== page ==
The A7r Mark IV is an impressive body, with its new 61 Megapixel sensor leap-frogging its high-res rivals to date and overall speed and handling that could easily tempt D850 owners. Here’s a camera that has the potential to deliver portraits, landscapes and architectural images that approach medium format quality, while also having the speed and croppability for distant sports and wildlife. I also appreciated Sony’s body tweaks, from the roomier grip and larger buttons to the dual UHS-II slots and higher resolution viewfinder. I’m still frustrated by the woefully underused touchscreen and disappointed there’s no 4k at 60p nor any video in 10 bit - features presumably reserved for an almost mythical A7s upgrade - but the new digital microphone interface and improved autofocus remain valuable upgrades for video shooters, while the over-sampled 4k footage in the Super 35 mode certainly looks very good. Overall the A7r IV is an evolutionary upgrade over its predecessor, but it’s surprising how much a boost in resolution and autofocus performance has broadened the flexibility and appeal of this model in Sony’s lineup, again allowing it to tempt detail fanatics whether their subjects are static or in fast motion. Recommended, although if 42 Megapixels are enough for you, look for bargains on the earlier A7r III.
The Sony A7r Mark IV is a full-frame mirrorless camera with 61 Megapixels, 10fps shooting, 4k video up to 30p, built-in stabilisation and a Pixel Shift Composite mode that generates images with up to 240 Megapixels. Announced in July 2019, it’s the successor to the A7r III launched almost two years earlier.
After using the same 42 Megapixel sensor for the previous two generations, Sony’s developed a new full-frame sensor for the Mark IV: a 61 Megapixel back-illuminated CMOS design which in pixel-count leapfrogs its current full-frame rivals. Meanwhile the Pixel Shift composite mode introduced on the A7r Mark III has been enhanced to capture 16 frames, using the built-in stabilisation to shift the sensor by half a pixel between each, to potentially quadruple the total pixel-count, although like the Mark III the actual composite process is performed using the Imaging Edge application on a computer, not within the camera itself.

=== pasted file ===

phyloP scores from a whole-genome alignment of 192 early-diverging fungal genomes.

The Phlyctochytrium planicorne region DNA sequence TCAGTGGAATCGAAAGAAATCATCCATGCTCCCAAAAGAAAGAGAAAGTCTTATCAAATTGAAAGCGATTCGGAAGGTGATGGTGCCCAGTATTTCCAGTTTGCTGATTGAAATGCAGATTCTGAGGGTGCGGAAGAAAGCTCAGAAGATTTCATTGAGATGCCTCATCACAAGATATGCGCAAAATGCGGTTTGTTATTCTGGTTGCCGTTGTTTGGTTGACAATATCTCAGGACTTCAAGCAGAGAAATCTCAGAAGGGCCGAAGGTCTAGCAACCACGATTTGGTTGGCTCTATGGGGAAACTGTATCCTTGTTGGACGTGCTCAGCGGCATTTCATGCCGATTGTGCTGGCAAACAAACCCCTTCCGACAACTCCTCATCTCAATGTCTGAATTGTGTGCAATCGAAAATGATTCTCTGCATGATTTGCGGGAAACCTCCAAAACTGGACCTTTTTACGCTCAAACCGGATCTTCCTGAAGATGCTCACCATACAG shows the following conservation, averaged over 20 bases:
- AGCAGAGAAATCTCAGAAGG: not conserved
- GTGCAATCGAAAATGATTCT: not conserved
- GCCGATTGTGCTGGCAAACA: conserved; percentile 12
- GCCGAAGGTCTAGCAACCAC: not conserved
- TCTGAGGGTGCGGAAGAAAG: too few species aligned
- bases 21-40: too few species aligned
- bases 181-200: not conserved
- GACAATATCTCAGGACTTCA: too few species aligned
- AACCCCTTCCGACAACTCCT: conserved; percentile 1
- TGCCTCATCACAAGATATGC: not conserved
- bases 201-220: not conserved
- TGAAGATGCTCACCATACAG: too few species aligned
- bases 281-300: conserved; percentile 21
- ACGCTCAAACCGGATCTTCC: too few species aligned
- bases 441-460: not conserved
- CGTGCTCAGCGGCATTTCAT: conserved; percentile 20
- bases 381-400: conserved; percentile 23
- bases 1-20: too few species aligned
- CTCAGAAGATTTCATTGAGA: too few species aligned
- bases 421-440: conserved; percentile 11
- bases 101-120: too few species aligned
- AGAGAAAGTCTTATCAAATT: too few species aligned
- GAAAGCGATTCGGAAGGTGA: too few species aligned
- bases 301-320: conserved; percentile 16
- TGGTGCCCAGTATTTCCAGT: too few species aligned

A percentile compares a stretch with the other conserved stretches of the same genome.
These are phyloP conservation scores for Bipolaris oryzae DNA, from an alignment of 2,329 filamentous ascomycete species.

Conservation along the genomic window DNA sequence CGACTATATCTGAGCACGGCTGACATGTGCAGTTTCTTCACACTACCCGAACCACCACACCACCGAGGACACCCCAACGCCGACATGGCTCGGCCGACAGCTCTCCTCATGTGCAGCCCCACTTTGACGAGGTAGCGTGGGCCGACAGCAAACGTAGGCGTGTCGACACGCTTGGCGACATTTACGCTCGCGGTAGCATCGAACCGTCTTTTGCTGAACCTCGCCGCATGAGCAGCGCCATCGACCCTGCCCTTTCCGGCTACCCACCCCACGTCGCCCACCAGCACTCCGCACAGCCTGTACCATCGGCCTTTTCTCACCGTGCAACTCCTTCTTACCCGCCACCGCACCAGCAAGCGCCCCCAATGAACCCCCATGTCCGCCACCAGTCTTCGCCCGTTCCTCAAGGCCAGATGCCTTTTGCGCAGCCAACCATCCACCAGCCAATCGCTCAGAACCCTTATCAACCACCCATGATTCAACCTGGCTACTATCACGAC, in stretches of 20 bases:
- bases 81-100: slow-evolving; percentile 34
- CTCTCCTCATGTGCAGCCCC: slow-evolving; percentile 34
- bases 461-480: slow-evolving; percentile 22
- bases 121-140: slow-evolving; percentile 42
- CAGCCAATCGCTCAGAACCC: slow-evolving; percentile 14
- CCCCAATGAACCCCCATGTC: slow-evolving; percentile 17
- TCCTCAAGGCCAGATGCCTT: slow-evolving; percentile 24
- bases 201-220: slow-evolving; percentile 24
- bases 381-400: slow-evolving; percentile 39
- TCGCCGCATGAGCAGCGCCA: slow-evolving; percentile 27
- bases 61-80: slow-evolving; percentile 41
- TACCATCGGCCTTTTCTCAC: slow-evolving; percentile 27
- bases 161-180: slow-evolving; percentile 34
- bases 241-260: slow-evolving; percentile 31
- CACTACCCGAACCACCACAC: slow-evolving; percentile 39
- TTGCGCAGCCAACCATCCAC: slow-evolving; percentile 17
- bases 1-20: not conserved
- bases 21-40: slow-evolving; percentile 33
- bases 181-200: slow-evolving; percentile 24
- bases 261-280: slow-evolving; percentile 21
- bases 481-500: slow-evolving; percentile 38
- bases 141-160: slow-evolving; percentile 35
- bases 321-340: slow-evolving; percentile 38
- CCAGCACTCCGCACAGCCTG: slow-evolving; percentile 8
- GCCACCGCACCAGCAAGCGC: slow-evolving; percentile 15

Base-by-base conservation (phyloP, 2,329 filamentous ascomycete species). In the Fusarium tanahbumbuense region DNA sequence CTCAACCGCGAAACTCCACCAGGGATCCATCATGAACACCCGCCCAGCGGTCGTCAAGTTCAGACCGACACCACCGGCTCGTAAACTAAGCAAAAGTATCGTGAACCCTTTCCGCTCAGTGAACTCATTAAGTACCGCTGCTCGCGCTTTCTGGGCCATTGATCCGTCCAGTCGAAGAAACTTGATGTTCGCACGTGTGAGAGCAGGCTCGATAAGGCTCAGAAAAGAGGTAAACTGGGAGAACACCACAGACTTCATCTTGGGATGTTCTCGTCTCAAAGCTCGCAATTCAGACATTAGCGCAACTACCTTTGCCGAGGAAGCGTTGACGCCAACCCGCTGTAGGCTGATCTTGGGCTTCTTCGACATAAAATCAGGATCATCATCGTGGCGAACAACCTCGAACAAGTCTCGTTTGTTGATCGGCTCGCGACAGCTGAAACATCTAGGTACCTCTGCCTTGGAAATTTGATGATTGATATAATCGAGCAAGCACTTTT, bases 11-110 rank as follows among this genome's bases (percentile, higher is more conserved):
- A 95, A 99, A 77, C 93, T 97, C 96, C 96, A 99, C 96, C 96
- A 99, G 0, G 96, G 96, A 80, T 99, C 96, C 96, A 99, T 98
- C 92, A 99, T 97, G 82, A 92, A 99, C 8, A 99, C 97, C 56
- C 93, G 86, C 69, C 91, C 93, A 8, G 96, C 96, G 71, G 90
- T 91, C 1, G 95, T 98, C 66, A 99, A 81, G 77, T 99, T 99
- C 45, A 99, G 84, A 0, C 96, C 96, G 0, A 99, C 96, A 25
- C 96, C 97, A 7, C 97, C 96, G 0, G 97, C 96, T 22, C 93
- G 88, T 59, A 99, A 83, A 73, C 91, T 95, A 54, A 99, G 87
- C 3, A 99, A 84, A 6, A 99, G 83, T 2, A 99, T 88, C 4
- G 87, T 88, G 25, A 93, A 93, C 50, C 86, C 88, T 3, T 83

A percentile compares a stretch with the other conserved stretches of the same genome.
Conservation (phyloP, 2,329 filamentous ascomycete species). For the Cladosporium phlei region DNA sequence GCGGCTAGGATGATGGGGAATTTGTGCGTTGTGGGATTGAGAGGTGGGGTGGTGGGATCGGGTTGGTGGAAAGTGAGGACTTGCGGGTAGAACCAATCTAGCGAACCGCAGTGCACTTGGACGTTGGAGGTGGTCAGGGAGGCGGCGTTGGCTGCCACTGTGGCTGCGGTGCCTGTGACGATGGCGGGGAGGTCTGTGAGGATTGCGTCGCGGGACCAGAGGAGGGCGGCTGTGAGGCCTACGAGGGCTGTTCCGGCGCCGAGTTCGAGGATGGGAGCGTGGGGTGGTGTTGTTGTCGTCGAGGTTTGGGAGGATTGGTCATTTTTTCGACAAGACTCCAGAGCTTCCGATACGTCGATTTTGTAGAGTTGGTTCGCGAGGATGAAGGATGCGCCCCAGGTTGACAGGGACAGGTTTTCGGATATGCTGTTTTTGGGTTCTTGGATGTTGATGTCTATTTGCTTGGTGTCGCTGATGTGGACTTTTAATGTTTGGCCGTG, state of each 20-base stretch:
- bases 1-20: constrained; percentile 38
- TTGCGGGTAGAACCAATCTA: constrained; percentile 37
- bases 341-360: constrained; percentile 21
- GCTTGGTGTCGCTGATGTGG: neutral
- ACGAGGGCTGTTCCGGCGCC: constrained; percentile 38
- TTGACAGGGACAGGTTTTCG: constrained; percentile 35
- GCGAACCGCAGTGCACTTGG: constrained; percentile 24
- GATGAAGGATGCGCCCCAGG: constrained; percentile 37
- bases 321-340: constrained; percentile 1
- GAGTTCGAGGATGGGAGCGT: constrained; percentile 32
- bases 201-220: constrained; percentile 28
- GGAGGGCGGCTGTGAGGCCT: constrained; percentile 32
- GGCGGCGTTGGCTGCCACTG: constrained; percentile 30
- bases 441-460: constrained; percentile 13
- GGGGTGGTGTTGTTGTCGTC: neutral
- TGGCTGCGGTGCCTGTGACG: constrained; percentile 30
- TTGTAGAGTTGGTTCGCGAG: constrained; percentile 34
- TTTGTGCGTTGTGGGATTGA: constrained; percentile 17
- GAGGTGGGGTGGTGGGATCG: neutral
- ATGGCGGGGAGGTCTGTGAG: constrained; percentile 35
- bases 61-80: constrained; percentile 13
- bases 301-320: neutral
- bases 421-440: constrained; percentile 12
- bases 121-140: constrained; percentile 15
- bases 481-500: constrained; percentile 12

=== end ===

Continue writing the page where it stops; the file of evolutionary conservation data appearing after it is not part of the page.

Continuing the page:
The new sensor features a new autofocus array with 567 phase-detect AF points embedded in a roughly square area that covers 99.7% of the vertical frame and 74% horizontally – switch to cropped APSC mode and you’ll enjoy 26 Megapixels with 325 points covering the entire frame. The AF system works at apertures down to f11 and also inherits the latest Real Time Tracking and Real Time Eye-AF for both humans and animals. The A7r IV maintains most of the video capabilities of its predecessor, so 4k up to 30p or 1080 up to 120p with AF and audio, but adds eye-detection and support for a digital microphone via new hotshoe pins, although doesn’t go as far as to support 4k at 60p or 10 bit video of any description. Meanwhile the body gains a bunch of improvements, including a higher resolution viewfinder, dual UHS-II slots, a lockable EV dial, chunkier buttons, a roomier grip and enhanced weather-sealing. I’ve been shooting with a final production A7r IV and have put together my full review as an in-depth video below, while also preparing a gallery of sample images and two sets of noise comparisons for you, one in JPEG vs RAW and the other seeing the A7r III vs the A7r IV in RAW!
Superficially, the A7r IV appears to simply be a higher resolution version of the Mark III, with the headline feature being the new 61 Megapixel sensor with broader AF coverage and the updated Pixel Shift mode potentially boosting the resolution further. Beyond support for eye detection and a new digital microphone interface in the hotshoe, there’s no upgrades for videographers in terms of resolution, frame rate or bit depth, all updates presumably being held for the long-awaited successor to the A7s II. But the A7r IV is more than just the A7r III with a higher resolution photos and digital microphone interface. There’s a number of important tweaks to the body that become apparent once you start using the camera, and in this review I’ll detail everything that’s new and important from the headline features to the less obvious tweaks. I’ll start with the body, which again at first glance appears to be identical to the Mark III A7’s, but Sony claims improved weather-sealing and if you look closely a few small but useful adjustments become apparent.
Most obviously the exposure compensation dial now has a long-overdue locking button, a feature I’m personally pleased to see as I would often turn it by accident when pulling previous models out of a tight bag. It’s locked by a ballpoint pen style button, unlike the Mode dial lock which needs to be held down while turning. Would you prefer them to use the same locking mechanism for consistency? Then there’s the buttons, which are larger and more tactile than before, not to mention a new joystick which all felt better to me personally. I’ve always said a small body doesn’t have to have small controls, so I’m delighted to find Sony thinking more about usability.
The rear thumb wheel’s also now been repositioned on top of the body which, to my hands anyway, falls more naturally under my thumb than before. On my early test sample the dial itself turned a little too smoothly for my liking but I believe mass-production samples will be clickier.